While Yvette Cohen's work is two-dimensional, she thinks sculpturally. Cohen creates flat, boldly colored, shaped painting-sculptures: paintings that look like sculptures positioned to convey infinite air and unlimited possibilities. These painting-sculptures are two-dimensional and mount flat on the wall. Often grouped in diptychs, triptychs, or polyptychs, they activate their surroundings because, in a way, the wall becomes the canvas. These works stretch the perception of space beyond the actual size of the artwork and offer a different perspective. Like the painting-sculptures, Cohen's drawings also reevaluate our perception of space.
Cohen lives and works in New York, NY. She was born in Egypt, raised in Montreal and Paris. Cohen's work has recently been exhibited in a group exhibition entitled DO Stacks at Frosch & Co. (New York, NY). During the pandemic, her work was also included in various online exhibitions such as the Jason McCoy Gallery (New York, NY), the Flatfile Gallery, and the Hammond Museum (Salem, MA). Cohen has had two site-specific installations in New York City; one at Cassina, the renowned Italian design company, and one at Basta Pasta, the acclaimed Japanese-Italian restaurant. In 2018, Ellen Fagan of Odetta Gallery in Bushwick brought back to life some of the painting-sculptures from the Cassina installation along with current work in her expansive gallery.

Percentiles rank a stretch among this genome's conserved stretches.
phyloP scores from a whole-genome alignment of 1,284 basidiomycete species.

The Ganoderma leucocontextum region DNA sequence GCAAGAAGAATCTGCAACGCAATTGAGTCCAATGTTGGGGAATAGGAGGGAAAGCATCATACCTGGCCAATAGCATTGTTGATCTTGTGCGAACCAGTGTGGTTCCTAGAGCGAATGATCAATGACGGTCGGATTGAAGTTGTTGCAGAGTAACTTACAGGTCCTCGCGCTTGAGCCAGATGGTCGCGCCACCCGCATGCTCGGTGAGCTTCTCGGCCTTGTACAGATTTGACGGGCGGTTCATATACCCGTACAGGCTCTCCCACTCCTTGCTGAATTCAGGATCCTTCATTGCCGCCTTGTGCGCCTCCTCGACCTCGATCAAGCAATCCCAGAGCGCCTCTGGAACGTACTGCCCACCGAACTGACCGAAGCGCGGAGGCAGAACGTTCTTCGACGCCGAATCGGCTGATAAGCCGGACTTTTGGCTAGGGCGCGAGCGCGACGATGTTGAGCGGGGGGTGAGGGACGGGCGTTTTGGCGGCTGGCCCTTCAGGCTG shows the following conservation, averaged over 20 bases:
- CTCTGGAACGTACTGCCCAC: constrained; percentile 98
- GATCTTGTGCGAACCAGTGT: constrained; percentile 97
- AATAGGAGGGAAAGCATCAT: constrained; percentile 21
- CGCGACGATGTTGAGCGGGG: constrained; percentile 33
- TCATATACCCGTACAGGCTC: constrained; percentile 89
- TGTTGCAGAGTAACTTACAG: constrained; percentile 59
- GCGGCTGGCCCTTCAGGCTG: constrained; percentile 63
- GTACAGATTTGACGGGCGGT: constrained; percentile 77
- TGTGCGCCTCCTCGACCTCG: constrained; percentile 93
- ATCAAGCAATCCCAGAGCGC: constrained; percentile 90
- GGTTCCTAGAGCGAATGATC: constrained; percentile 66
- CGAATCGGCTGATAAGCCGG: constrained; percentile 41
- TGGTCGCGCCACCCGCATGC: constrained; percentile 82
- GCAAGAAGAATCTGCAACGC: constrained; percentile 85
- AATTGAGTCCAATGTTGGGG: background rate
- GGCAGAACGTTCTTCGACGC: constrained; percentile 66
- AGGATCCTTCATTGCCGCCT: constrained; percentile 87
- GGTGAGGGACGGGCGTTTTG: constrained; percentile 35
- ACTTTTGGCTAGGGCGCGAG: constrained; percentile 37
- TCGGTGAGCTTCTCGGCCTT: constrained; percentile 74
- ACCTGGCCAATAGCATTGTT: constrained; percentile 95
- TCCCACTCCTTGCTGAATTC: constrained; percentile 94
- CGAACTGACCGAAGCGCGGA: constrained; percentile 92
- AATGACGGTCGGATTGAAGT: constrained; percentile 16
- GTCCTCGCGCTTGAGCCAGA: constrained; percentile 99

My work floats in an unframed space. I draw and I paint but I think sculpturally. My flat boldly colored shaped painting sculptures, paintings that look like sculptures, are positioned to convey infinite air and unlimited possibilities. Shapes are canvas under wooden dowels, or simply canvas pieces. Paintings are 2-D and mount flat on the wall. Pieces fluctuate between flatness and volume. Drawings, also about volume and space, zoom in to focus on subtle intimate details.
I was born in Egypt and grew up in Paris and Montreal and now live and work in New York City. It’s the immigrant experience. From the rumblings of the earthquake in me, yes, the uncertainty, the unknown, the apprehension, from this void, comes the need to create peace of mind; a shape of power, presence, and assertiveness countered by meticulously controlled, well-behaved, geometric structures and occasional playfulness, beyond the boundaries of what is familiar. It’s autobiographical.
The idiosyncrasies in my work engage the viewer in exciting and different ways to consider the space and the art, larger than the actual tangible artwork.